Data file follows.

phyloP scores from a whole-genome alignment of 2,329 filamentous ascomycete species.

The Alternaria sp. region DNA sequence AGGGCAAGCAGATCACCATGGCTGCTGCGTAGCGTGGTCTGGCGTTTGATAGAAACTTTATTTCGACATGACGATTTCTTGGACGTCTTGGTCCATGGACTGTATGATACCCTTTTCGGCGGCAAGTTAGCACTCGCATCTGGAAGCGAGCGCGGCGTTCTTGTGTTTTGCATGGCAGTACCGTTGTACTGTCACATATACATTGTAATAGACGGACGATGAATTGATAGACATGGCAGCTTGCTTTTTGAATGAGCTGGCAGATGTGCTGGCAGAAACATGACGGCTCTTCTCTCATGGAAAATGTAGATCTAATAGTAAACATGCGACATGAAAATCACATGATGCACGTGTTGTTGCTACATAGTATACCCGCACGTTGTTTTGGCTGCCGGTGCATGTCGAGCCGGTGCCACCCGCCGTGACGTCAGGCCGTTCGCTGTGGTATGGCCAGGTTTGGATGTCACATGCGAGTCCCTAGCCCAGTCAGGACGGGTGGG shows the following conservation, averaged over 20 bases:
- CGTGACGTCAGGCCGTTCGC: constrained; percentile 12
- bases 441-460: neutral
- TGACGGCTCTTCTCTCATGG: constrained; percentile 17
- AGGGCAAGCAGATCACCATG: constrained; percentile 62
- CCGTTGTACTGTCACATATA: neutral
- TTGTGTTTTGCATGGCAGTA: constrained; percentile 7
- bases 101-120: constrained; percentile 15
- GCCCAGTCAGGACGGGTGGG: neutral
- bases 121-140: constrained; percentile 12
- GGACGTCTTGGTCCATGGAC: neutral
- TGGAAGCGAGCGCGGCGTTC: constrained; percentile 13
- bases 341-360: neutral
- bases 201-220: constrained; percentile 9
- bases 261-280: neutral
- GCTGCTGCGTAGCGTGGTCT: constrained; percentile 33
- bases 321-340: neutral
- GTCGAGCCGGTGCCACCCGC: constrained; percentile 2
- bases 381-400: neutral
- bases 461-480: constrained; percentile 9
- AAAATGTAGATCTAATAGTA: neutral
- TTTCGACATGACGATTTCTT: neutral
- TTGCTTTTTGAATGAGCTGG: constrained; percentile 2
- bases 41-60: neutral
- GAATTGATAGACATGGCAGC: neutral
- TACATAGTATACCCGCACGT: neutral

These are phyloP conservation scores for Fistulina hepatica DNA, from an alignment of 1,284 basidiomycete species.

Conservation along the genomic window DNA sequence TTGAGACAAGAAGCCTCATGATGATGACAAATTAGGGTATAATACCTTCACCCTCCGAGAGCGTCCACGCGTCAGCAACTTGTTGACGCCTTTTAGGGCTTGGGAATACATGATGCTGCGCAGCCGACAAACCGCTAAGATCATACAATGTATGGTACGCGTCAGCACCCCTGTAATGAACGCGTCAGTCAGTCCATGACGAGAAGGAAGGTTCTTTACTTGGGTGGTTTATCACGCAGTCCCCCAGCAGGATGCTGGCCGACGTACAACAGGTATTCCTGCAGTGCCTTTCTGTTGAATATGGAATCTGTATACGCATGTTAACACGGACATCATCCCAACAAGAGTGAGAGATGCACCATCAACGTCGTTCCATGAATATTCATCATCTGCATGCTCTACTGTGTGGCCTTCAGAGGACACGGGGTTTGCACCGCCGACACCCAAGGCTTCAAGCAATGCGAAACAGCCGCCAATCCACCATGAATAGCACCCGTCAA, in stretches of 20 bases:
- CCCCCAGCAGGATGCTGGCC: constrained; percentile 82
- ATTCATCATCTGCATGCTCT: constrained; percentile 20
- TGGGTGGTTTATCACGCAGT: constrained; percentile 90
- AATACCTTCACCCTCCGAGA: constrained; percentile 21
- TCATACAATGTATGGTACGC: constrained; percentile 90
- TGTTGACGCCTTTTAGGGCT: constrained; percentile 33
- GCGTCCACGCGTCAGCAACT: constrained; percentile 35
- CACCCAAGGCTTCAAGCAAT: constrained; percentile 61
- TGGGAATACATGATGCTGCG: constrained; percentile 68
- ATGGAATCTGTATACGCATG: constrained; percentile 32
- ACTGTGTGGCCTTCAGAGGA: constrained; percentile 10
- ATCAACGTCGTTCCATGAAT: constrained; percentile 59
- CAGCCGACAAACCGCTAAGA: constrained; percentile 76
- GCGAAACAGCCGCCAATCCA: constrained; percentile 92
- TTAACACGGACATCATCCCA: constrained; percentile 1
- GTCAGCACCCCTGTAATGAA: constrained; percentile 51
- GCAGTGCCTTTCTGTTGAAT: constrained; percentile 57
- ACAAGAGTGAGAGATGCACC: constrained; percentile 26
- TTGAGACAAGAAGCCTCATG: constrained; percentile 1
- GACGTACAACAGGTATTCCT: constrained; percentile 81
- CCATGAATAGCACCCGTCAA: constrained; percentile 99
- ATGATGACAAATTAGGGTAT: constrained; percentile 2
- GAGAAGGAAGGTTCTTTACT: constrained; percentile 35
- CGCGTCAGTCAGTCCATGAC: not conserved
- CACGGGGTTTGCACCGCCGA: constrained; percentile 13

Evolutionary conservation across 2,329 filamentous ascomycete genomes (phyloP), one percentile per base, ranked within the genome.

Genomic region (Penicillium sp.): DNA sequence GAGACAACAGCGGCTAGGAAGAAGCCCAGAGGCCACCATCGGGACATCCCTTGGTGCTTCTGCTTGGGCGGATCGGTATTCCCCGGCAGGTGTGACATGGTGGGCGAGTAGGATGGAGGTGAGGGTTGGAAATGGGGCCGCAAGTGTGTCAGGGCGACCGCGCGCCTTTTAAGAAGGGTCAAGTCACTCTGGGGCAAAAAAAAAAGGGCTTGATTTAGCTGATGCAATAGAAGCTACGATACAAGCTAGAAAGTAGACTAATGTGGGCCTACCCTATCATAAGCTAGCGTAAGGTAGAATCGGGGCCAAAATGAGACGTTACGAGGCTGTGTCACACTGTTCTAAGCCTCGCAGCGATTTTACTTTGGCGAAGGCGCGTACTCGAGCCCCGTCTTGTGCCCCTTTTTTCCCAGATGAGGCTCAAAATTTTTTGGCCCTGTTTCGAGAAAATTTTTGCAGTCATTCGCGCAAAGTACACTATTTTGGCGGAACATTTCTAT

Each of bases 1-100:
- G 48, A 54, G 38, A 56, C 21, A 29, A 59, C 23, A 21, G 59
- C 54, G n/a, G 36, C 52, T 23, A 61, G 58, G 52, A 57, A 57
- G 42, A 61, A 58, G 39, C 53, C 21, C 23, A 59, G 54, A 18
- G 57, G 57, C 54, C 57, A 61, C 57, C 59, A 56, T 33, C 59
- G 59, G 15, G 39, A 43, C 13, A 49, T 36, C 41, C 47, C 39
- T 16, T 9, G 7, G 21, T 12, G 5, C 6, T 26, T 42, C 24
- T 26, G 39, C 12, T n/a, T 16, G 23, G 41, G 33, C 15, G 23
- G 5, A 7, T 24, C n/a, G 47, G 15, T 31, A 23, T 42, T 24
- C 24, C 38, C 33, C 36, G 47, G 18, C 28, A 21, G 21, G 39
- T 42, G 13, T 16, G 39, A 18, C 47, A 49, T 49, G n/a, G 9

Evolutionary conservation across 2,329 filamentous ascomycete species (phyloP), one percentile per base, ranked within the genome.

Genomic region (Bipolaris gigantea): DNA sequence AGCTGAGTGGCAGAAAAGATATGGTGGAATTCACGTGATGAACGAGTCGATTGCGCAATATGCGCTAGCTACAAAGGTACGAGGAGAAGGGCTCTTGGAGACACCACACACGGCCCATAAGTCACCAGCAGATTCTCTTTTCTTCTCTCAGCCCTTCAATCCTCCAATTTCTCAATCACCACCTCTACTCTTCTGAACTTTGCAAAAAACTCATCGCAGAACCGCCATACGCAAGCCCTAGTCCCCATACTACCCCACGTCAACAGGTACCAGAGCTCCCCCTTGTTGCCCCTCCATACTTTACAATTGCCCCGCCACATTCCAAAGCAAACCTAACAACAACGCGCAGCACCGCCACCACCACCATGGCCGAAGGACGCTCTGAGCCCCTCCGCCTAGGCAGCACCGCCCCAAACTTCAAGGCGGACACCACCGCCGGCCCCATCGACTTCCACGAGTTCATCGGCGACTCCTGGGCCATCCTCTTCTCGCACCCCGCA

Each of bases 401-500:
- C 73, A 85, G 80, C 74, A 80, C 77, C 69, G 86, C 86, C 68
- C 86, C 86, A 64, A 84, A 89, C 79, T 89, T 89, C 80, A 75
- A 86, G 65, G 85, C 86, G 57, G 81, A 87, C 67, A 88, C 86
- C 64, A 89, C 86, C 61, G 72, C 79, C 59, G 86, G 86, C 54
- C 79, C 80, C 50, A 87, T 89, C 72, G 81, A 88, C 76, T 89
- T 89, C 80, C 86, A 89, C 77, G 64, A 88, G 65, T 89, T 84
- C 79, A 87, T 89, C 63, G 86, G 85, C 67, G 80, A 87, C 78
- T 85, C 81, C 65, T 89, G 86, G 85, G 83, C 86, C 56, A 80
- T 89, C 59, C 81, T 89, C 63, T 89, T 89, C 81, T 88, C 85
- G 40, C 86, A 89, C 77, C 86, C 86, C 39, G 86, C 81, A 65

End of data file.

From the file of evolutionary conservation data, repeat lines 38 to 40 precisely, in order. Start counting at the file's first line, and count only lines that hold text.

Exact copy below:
- TGGGAATACATGATGCTGCG: constrained; percentile 68
- ATGGAATCTGTATACGCATG: constrained; percentile 32
- ACTGTGTGGCCTTCAGAGGA: constrained; percentile 10